Extra food in the fridge, including some healthy snacks like fresh fruit and veggies is a good idea. This might be a good time to take them to some of your favorite places to eat while you are on the road. Not all the same places that you have at home are chain restaurants across America. Make it a point to treat them to different places with different types of foods. Hopefully they will enjoy it as much as you do. Change it up a bit for them so they can get a little taste of what our country has to offer.

Trucking with dad or mom or mom and dad can be a great history and geography lesson. Postcards are cheap and usually include text about the picture and some of the history associated with it. You can make a game out of picking one up every time you stop so your child can write a little something on the back and keep a journal of sorts of the entire trip. It’s also a great way to teach them English and spelling, turning the trip into an entire learning experience for both you and your child!

We should always be aware of our surroundings and you can take this time to teach your kids safe practices while they are on the road. It’s never too early to learn how to be safe in your circumstances!

When school starts back up and they are asked to share with their class what they did over their summer vacation, they will be able to bring in their postcard ‘diary’ or journal, along with (hopefully) a photo of you with them by your truck. They will get to tell the story of trucking across America. They will be the coolest kid in their class!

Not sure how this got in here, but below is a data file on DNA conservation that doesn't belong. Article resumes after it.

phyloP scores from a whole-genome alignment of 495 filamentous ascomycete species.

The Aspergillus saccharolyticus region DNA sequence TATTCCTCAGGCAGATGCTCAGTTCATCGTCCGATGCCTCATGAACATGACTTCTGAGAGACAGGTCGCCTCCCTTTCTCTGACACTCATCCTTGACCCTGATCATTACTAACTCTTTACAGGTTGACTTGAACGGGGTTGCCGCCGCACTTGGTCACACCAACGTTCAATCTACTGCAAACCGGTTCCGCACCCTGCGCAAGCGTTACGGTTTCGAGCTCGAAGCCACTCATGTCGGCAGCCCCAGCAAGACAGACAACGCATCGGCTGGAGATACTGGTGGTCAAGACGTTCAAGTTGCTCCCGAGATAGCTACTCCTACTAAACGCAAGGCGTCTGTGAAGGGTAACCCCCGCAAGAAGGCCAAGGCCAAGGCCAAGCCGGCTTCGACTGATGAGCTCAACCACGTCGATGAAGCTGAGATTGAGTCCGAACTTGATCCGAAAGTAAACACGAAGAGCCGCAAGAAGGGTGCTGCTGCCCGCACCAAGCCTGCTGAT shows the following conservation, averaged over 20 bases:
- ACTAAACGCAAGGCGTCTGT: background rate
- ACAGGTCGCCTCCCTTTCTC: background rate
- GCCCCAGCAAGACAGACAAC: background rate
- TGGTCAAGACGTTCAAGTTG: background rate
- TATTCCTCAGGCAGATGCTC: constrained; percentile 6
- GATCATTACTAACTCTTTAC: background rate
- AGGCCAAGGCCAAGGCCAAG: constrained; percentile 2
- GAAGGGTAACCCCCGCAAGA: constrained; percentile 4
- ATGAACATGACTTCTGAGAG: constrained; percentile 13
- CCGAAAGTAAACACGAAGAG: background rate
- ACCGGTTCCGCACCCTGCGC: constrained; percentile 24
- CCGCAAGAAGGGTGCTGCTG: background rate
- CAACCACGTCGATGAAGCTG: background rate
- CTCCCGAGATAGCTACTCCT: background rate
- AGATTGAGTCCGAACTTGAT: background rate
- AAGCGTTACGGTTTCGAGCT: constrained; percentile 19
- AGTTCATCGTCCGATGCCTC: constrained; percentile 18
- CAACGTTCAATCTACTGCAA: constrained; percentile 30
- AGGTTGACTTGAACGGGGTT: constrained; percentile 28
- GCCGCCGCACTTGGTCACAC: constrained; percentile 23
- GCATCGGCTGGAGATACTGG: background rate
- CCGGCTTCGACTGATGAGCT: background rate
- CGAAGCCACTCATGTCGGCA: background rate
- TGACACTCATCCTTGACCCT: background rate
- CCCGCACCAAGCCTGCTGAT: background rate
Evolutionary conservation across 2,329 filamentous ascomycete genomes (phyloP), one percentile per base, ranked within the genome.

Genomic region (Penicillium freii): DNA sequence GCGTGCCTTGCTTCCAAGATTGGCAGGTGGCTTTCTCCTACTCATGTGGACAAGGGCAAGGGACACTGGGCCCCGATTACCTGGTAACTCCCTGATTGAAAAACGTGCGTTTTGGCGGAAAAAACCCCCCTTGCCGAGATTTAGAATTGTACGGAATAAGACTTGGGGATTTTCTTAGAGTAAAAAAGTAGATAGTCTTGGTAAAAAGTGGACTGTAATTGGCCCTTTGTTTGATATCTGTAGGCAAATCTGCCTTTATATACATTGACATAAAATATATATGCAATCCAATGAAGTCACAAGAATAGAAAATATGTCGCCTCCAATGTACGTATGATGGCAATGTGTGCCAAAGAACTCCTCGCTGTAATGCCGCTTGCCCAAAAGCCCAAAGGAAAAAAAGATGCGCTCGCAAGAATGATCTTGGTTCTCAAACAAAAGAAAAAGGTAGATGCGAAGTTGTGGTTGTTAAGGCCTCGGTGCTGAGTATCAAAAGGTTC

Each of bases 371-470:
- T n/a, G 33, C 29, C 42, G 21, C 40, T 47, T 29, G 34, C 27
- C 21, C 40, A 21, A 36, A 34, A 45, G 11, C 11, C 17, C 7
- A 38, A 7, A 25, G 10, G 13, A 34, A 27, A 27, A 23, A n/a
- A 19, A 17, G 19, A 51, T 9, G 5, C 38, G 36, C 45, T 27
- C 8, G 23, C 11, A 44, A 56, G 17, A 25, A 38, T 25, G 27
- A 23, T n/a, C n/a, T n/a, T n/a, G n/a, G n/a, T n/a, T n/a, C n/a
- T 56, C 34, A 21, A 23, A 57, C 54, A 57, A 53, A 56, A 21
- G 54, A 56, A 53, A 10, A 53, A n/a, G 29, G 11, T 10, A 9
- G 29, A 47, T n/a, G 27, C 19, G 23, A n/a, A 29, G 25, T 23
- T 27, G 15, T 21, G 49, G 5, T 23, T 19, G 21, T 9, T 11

Stay Safe Out There And Keep It Shiny!


Heather Hogeland and Kim Grimm are CDL holders and longtime friends with a combined 75 years and 7 million miles of driving experience. Both are writers and have a love for everything trucking, as well as, furry, four-legged friends. Kim is currently a full-time owner-operator and part-time writer. Heather writes for various trucking publications and enjoys traveling with her husband Roger.


 

Beating the Winter Blues

By Heather Hogeland & Kim Grimm

The nights are longer, the days are shorter and the cold can chill you to the bone! By the time winter is over most people are suffering from cabin (and “cab”) fever. Rather than let it get you down, find ways to beat it and keep you happy ’til April showers bring May flowers and the warmth of summer returns.

If you are fortunate enough to run south in the winter, maybe you can take a me day and find a beach, watch the sun set into the gulf, or the moon come up out of the ocean. Have lunch or dinner at a nice little place overlooking the ocean and listen to the soothing sound of the waves crashing on shore.

If you happen to be in a place like Vero Beach, you can park at the truck stop, call a cab or get an Uber and head to the beach. If you don’t have time for that, just get out of the truck and into the sunshine. It will be just what the doctor would order. Not everyone has the luxury of running Florida or the southern coast states in the winter so you might have to find other ways to have fun and beat those winter blues before they beat you!